Senate rejects restrictions on $1 billion in DOD medical research

Samples are analyzed at U.S. Naval Medical Research Unit 6 in Callao, Peru, on Jan. 17, 2012. Senators clashed on Tuesday, June 7, 2016, over tighter restrictions on more than $1 billion worth of medical research conducted through the Defense Department.


By TRAVIS J. TRITTEN | STARS AND STRIPES Published: June 8, 2016

WASHINGTON — The Senate has rejected tighter restrictions on more than $1 billion worth of medical research conducted through the Defense Department.

Sen. John McCain, R-Ariz., proposed making it more difficult for Congress to sponsor research through the department on general health problems such as breast cancer, epilepsy and tick-borne diseases, saying the military funding should go only to battlefield medicine. But Sen. Dick Durbin, D-Ill., Disabled American Veterans and other advocacy groups said the research has led to life-saving breakthroughs for military families and veterans as well as the general public.

A majority of senators voted late Tuesday afternoon against McCain’s plan during debate on the National Defense Authorization Act, an annual military policy and budget bill.

The debate came as lawmakers scrape for more money in the face of spending caps imposed by fiscal conservatives in Congress.

“We are trying to do everything we can to take every defense dollar and help the men and women who are serving in conflicts taking place throughout the world,” McCain said during a Senate floor speech defending his proposal.

McCain blamed politicians and lobbyists for regularly packing the defense budget with medical research dollars that are unrelated to the military mission or service-specific health problems.

The money doled out for the Congressionally Directed Medical Research Program is spent in a wide array of medical areas and has grown from $25 million in 1992 to more than $1 billion today, according to McCain, who is chairman of the Senate Armed Services Committee.

His proposal would have required the defense secretary to certify that each research grant will be used directly for battlefield medical research or research on treating conditions common among servicemembers and veterans.

The restrictions on research caused an uproar among advocates and grant recipients. McCain said his office phones were ringing off the hook with concerned calls and conceded even before the vote that his measure would likely be defeated.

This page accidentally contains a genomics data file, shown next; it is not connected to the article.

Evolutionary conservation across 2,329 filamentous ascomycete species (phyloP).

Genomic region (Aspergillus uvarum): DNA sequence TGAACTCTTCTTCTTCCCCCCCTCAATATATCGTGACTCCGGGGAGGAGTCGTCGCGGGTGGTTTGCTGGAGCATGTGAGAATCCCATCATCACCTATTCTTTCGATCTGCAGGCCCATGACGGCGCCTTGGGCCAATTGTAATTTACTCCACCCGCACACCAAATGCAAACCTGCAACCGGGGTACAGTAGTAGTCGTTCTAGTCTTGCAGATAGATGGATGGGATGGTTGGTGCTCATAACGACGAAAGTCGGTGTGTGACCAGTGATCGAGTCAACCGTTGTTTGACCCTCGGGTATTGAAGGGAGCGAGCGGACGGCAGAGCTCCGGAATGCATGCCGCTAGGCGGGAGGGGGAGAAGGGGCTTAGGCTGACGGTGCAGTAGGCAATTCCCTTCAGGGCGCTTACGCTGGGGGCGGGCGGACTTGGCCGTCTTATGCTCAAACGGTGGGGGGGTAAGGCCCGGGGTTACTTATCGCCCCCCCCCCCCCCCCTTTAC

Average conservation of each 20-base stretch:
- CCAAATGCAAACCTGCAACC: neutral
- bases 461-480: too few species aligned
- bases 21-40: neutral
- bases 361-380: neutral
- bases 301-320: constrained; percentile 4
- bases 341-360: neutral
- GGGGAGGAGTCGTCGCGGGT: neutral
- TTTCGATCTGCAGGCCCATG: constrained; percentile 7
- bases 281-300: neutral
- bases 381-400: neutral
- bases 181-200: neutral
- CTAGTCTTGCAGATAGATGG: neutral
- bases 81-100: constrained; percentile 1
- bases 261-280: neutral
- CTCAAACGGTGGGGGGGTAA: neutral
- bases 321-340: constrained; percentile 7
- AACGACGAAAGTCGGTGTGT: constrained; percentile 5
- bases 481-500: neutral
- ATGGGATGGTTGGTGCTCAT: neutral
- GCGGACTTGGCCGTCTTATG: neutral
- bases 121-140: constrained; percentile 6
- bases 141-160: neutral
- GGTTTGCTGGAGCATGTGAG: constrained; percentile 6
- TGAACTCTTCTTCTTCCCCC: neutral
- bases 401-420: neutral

Durbin held a joint news conference Tuesday morning with DAV and charged McCain with trying to eliminate the medical research.

“What Chairman McCain is trying to do is strangle medical research in the Department of Defense with red tape,” Durbin said. “That’s what it is all about, to make it more expensive and take longer for those who want to apply for these programs and want to do critical research that is necessary.”

Durbin said research into areas of epilepsy could benefit the many servicemembers who suffered traumatic brain injuries.

Meanwhile, wider research has helped military families who suffer from common but severe illnesses. The DOD research program pumped $3 billion into breast cancer research during the past 24 years and led to the development of a life-saving cancer drug, Durbin said.

Disabled American Veterans also opposed the McCain proposal, saying its members have benefited directly from the research program.

Adrian Atizado, DAV assistant national legislative director, said Gulf War Illness research initiated by Congress in 2006 could help 600 veterans who were exposed to old chemical weapons during a disposal operation, and that wider research on multiple sclerosis and Lou Gehrig’s disease could also benefit the military because of the prevalence of the diseases among servicemembers and veterans.

“This research program is a peer-reviewed and competitive grant process led by scientists, clinicians and disease experts, and ensures that taxpayers’ dollars support only the most promising military-relevant research,” Atizado said.

Twitter: @Travis_Tritten


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